“Here’s how to rule out that it’s physiological: If he has morning erections; if he can get an erection but can’t keep it; and he can get an erection by himself and ejaculate without any problem when he’s masturbating, the problem is not physical.” Instead, there’s probably something going on emotionally or intellectually that he may need to look at.
Depending on how serious and invested you are in him and the relationship, that’s something you may be able to help him with.
To be clear: I’m talking about being with a guy who struggles with erectile dysfunction or premature ejaculation.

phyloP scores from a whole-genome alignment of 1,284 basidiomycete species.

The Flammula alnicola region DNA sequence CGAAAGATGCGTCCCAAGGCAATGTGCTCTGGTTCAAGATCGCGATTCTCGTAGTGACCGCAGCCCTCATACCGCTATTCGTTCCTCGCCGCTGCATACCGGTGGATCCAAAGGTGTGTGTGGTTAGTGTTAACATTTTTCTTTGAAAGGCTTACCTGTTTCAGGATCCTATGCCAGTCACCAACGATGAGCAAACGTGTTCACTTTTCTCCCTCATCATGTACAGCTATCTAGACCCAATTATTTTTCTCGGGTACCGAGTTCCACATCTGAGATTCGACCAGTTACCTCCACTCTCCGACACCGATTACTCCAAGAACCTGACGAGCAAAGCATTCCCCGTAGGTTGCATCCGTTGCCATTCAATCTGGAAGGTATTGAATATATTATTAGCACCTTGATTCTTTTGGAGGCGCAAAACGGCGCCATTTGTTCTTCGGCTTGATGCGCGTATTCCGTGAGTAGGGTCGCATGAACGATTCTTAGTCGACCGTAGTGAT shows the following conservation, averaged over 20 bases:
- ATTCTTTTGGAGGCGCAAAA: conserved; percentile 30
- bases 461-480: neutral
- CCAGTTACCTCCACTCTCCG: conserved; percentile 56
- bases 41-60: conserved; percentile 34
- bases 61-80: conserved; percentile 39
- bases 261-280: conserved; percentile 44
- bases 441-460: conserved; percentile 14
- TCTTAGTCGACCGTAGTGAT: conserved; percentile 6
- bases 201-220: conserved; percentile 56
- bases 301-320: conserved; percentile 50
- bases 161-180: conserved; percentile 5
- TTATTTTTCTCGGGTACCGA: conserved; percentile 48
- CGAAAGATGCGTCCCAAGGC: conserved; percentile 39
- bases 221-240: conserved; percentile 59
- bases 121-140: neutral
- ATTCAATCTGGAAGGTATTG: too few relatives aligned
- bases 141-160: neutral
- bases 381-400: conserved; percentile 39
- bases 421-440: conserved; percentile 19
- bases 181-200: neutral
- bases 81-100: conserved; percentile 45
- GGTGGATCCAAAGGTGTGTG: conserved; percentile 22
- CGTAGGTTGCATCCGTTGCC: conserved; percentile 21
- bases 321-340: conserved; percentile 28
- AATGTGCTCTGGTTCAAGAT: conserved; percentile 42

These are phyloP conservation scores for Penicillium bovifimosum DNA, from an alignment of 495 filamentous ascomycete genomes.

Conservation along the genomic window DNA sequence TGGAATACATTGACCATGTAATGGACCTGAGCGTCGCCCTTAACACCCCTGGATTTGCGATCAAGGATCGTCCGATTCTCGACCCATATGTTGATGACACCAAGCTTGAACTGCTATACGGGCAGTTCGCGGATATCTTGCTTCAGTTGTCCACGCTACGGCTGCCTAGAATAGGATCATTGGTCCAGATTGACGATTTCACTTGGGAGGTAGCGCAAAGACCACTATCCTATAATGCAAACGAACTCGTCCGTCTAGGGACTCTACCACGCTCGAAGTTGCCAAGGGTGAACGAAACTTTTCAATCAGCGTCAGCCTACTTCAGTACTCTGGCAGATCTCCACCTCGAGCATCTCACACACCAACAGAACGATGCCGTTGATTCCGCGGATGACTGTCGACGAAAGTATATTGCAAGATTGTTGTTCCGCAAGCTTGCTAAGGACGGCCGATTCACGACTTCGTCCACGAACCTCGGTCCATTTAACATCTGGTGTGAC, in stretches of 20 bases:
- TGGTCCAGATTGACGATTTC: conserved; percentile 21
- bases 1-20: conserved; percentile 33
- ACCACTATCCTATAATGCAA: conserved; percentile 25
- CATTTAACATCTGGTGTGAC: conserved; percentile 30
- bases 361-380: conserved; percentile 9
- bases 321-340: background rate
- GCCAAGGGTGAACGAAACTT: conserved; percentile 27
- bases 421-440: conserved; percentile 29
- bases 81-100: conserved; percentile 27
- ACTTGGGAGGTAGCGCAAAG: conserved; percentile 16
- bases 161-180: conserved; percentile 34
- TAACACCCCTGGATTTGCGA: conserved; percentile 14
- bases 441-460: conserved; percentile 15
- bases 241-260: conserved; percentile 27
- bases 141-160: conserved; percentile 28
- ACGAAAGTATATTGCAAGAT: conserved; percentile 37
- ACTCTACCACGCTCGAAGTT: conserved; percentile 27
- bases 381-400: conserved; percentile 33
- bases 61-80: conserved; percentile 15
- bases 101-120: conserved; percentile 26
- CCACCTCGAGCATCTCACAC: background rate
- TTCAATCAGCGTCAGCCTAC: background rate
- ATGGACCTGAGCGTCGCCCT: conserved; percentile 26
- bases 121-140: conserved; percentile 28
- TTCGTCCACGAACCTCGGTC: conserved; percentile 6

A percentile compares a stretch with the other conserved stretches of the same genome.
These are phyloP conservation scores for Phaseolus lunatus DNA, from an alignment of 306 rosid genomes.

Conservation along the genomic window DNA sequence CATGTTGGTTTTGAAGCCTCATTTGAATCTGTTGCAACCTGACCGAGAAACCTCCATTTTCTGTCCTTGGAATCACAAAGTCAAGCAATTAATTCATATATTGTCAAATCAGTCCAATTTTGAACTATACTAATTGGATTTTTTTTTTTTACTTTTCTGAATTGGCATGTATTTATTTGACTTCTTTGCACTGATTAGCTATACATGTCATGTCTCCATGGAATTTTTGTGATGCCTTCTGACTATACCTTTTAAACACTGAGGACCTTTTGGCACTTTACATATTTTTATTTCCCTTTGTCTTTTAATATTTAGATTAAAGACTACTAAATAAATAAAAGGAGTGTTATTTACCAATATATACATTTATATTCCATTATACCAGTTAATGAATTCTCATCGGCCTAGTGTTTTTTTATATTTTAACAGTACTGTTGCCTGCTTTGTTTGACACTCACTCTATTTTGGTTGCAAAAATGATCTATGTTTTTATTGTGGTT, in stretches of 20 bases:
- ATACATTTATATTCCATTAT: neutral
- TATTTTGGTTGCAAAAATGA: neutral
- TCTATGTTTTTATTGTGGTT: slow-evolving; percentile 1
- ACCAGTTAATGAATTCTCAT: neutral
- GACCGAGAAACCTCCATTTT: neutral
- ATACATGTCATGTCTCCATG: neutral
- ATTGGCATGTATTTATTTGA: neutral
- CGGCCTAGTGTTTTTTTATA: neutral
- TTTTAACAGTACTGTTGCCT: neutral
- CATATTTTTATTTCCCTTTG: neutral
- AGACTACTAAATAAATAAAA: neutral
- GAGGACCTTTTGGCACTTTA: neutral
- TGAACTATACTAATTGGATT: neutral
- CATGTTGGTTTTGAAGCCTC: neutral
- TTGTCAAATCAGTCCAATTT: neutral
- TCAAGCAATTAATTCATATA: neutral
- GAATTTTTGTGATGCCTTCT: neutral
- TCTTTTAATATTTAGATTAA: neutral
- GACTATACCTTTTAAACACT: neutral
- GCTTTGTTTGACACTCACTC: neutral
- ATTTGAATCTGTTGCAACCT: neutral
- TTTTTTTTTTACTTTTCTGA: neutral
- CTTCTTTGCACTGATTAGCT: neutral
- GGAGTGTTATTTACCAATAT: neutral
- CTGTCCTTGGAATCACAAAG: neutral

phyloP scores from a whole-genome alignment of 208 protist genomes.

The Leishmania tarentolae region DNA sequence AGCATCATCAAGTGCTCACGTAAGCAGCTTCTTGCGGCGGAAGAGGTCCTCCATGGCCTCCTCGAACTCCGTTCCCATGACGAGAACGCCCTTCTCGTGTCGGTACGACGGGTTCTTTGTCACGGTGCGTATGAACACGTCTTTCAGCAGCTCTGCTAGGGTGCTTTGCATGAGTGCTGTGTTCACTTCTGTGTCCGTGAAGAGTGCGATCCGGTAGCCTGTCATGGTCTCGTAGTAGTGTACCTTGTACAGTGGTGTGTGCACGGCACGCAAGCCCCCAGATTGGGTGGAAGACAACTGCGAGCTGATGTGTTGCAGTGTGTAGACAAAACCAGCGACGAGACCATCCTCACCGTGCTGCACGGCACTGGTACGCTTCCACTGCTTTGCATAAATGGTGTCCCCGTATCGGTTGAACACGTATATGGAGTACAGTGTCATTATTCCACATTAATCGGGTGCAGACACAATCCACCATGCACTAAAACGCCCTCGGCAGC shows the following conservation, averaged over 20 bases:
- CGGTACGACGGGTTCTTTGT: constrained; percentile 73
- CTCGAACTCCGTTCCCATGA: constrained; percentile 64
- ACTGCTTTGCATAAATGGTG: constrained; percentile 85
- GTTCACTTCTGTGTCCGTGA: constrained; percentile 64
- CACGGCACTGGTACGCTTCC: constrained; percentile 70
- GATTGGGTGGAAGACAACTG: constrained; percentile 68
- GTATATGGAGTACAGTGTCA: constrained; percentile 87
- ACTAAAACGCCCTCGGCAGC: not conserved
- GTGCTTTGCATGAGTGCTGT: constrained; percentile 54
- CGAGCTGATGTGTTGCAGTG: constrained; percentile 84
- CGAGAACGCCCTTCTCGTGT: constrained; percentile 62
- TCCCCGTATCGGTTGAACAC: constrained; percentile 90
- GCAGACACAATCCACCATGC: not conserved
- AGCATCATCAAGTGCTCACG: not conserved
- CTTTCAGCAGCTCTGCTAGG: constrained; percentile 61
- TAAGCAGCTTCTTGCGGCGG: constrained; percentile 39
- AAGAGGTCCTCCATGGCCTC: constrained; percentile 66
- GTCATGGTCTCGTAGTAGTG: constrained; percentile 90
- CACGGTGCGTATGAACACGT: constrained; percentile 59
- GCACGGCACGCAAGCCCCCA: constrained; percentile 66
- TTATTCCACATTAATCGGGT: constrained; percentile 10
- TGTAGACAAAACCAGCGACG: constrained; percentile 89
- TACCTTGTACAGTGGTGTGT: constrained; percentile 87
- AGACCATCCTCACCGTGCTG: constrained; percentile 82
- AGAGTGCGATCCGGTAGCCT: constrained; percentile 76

(There are plenty of other ways our bodies can malfunction in bed—and we women face our own challenges—but here, we’re focusing on the men.) Erectile dysfunction, or the inability to get or keep an erection, affects millions of men in the U. But that doesn’t mean millennial men don’t experience it: According to the University of Wisconsin Madison’s School of Medicine and Public Health, mild or moderate ED affects 10 percent of men per decade of life—meaning 20 percent of men in their 20s, 30 percent of men in the 30s, and so on, though we’ll assume with a drop-off at some point.
“If there’s a pattern of delays, excuses, or anger when it comes to this subject, think twice about staying in the relationship,” says Watson.
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